*Greater Tuna* and *A Tuna Christmas,* directed by Patrick Treadway; through Sept. 9
Beefy guys in drag, high-pitched silly voices, audiences taking child-like delight in the actors’ rapid costume changes: the *Tuna* plays, seen locally before, offer predictable joys. But can the current productions at Actors Rep of both *Greater Tuna* and *A Tuna Christmas* (alternating dates through Sept. 9) pull off more than just high jinks and farce?
These small-town laugh-fests concocted by a trio of Texas playwrights — Jaston Williams, Joe Sears and Ed Howard — are crowd-pleasers. But in his program note, Artistic Director Michael Weaver says that “The Tuna Project” will be going after matters both “hilarious and socially significant.” William Marlowe and Weaver have performed these shows before, both separately and together, so they know the material. How deep could they go into these characters? And is there much depth there to begin with?
Despite a few flaws, there are sequences in these two plays that are so good, they’ll make your jaw drop. For example, when visitors drop by the white-trash Bumillers’ trailer, they have to confront a pack of hyper-excited little dogs nurtured by son Jody. Marlowe and Weaver themselves provide the whooping doggie yips. Somehow they manage to give several of the dogs distinct personalities. Weaver looks for all the world like he’s doing frustrated pirouettes amid a pack of little yapping Chihuahuas. And yet the pooches are invisible.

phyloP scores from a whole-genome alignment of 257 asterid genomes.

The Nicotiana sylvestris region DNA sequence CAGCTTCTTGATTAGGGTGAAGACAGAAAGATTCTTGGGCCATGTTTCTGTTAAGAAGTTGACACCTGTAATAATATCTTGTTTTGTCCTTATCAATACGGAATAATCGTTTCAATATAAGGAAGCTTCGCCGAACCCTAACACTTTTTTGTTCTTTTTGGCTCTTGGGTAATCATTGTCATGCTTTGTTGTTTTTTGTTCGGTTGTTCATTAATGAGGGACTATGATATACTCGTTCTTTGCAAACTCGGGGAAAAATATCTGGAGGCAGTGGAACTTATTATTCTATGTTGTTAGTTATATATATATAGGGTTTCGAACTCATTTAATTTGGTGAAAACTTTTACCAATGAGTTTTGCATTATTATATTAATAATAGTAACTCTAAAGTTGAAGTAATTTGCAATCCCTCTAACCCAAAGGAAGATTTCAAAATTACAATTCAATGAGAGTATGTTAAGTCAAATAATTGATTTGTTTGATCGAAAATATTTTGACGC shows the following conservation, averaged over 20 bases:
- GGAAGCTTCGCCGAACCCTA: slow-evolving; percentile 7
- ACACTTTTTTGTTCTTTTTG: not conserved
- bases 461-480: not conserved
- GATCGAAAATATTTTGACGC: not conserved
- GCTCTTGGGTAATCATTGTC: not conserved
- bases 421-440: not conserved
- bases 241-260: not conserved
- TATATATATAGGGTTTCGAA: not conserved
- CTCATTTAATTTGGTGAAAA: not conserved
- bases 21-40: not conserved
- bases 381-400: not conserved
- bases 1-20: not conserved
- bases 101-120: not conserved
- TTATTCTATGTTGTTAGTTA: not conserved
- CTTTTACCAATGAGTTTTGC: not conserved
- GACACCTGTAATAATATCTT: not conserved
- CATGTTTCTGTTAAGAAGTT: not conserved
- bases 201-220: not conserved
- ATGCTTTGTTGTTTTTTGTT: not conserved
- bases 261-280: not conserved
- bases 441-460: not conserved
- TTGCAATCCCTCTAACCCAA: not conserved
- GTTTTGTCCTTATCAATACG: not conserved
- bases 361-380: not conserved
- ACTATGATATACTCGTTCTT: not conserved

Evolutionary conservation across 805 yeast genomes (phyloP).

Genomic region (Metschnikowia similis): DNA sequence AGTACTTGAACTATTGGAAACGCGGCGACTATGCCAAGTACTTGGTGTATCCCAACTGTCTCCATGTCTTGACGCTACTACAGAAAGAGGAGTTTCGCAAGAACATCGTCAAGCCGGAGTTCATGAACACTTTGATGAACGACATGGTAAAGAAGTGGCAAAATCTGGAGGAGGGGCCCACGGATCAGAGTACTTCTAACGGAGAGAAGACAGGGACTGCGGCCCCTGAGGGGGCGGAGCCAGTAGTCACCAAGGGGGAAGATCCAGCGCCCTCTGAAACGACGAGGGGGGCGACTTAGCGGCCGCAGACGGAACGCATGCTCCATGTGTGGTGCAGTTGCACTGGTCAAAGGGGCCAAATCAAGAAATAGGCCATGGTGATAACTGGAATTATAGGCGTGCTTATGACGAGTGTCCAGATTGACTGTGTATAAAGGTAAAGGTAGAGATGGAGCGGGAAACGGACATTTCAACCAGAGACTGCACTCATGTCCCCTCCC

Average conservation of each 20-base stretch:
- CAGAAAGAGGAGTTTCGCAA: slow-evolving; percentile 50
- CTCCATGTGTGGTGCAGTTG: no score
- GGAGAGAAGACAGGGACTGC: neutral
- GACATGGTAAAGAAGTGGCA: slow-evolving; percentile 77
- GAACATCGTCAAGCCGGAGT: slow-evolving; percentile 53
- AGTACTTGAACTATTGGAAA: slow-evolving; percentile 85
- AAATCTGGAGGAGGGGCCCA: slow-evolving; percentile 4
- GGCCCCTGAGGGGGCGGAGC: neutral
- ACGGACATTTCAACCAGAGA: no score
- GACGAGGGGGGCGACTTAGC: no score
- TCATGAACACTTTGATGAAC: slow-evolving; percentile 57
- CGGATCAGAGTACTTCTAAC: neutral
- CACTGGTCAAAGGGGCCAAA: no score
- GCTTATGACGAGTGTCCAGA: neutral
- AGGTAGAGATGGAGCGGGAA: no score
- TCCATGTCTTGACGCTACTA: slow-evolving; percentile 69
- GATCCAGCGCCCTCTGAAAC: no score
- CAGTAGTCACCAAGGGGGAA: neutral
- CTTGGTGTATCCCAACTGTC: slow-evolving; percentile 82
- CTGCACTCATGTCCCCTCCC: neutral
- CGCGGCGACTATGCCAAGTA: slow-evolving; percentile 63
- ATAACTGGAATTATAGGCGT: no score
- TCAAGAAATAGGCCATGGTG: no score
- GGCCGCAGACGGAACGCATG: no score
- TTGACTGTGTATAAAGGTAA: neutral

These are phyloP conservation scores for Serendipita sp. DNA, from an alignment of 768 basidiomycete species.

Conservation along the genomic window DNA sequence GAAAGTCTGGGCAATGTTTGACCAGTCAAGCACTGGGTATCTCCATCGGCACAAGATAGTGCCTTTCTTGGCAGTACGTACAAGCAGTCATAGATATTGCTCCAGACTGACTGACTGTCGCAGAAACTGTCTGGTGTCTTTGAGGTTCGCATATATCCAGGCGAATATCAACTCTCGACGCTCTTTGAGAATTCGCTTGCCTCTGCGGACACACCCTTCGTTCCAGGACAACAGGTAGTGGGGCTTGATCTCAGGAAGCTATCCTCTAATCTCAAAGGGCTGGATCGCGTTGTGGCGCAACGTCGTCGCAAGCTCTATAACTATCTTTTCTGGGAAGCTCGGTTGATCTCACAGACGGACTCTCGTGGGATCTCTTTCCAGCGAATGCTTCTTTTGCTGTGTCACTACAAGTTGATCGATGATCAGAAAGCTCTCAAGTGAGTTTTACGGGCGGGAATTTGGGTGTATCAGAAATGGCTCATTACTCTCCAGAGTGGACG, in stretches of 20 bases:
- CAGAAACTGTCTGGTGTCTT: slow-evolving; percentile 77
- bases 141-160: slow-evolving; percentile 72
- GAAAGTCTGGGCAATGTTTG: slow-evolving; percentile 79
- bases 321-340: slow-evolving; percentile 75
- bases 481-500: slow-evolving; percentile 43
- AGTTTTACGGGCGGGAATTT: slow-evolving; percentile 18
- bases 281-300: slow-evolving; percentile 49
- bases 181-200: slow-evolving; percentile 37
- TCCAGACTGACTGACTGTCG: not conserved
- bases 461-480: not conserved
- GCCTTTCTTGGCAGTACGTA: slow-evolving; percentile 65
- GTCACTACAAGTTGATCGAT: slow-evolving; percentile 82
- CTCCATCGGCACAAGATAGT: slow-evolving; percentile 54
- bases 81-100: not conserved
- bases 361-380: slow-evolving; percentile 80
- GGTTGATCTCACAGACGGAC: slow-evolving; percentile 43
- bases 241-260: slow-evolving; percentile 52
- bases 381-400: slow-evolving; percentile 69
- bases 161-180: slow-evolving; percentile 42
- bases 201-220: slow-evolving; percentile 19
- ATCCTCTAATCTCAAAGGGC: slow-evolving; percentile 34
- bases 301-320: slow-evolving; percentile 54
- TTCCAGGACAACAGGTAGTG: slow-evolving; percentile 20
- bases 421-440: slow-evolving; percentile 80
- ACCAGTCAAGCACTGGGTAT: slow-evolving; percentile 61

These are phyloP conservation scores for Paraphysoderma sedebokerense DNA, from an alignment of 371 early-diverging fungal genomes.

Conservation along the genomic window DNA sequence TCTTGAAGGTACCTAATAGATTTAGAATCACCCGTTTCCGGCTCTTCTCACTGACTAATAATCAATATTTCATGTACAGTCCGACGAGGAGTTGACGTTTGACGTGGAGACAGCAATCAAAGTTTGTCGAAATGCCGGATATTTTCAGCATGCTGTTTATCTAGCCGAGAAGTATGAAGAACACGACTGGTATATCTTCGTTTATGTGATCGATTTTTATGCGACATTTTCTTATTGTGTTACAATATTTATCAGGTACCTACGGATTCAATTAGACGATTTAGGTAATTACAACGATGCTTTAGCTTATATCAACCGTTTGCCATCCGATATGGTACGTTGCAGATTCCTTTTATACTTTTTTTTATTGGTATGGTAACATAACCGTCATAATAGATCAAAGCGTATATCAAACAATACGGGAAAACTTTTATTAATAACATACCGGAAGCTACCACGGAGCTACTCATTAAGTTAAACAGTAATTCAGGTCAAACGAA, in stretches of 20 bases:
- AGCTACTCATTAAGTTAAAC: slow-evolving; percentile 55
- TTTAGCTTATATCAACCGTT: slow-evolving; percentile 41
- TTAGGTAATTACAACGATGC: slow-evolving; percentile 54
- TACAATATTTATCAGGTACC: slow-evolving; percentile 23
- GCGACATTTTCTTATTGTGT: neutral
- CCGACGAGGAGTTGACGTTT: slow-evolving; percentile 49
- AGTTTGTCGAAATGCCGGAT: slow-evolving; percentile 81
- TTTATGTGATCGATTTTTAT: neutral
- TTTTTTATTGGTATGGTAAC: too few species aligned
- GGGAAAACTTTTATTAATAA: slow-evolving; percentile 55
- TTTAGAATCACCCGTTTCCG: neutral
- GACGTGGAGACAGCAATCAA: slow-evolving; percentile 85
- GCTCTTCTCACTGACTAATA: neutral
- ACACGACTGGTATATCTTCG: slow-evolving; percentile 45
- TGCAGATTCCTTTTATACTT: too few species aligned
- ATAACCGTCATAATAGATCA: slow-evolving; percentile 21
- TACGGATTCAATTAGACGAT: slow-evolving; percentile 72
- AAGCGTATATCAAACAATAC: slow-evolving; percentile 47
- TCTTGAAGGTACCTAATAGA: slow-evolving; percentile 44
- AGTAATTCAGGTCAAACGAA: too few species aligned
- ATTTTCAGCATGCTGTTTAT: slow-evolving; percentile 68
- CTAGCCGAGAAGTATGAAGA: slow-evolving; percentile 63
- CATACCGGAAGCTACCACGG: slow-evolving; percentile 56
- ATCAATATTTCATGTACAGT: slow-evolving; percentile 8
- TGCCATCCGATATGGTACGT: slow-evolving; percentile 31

Marlowe immerses himself in some of the characters so thoroughly that you blink to make sure it’s still the same guy under that new dress, that wig, those pearls. His most endearing portrait may be of poor old Petey Fisk of the Humane Society, kind-hearted but inept. With his eyes darting to the ceiling with insecurity and buttoned down tight in his Minnesota earflaps, Petey makes periodic appeals on radio station OKKK on behalf of the dogs, cats, coyotes and crocodiles that other people just don’t want. Petey is a pathetic, laughable loner — but he has a good heart, and his compassion’s genuine, which is more than you can say for most of the folks in this dusty little town. By getting past nerdiness in his characterization, Marlowe makes Petey both ridiculous and admirable.
In fact, it’s tempting to say that Marlowe excels at the physical humor and Weaver at the pathos — until you recall the number of times that Marlowe achieves tender sentiment and Weaver gets all frantic and hilarious. Together, they play the final scene of *A Tuna Christmas* with involving warmth: Marlowe’s young juvenile delinquent (his red Mohawk striped with green for Christmas) and Weaver’s Aunt Pearl suddenly become more than just circus freaks. For all their dysfunction, people out on the Texas plains have the same needs and ideals that we do.
For further comments on Bill Marlowe as Vera Carp, on Patrick Treadway's direction, on the plays' stereotypes, and on Michael Weaver as Bertha Bumiller, pick up a copy of Thursday's *Inlander.*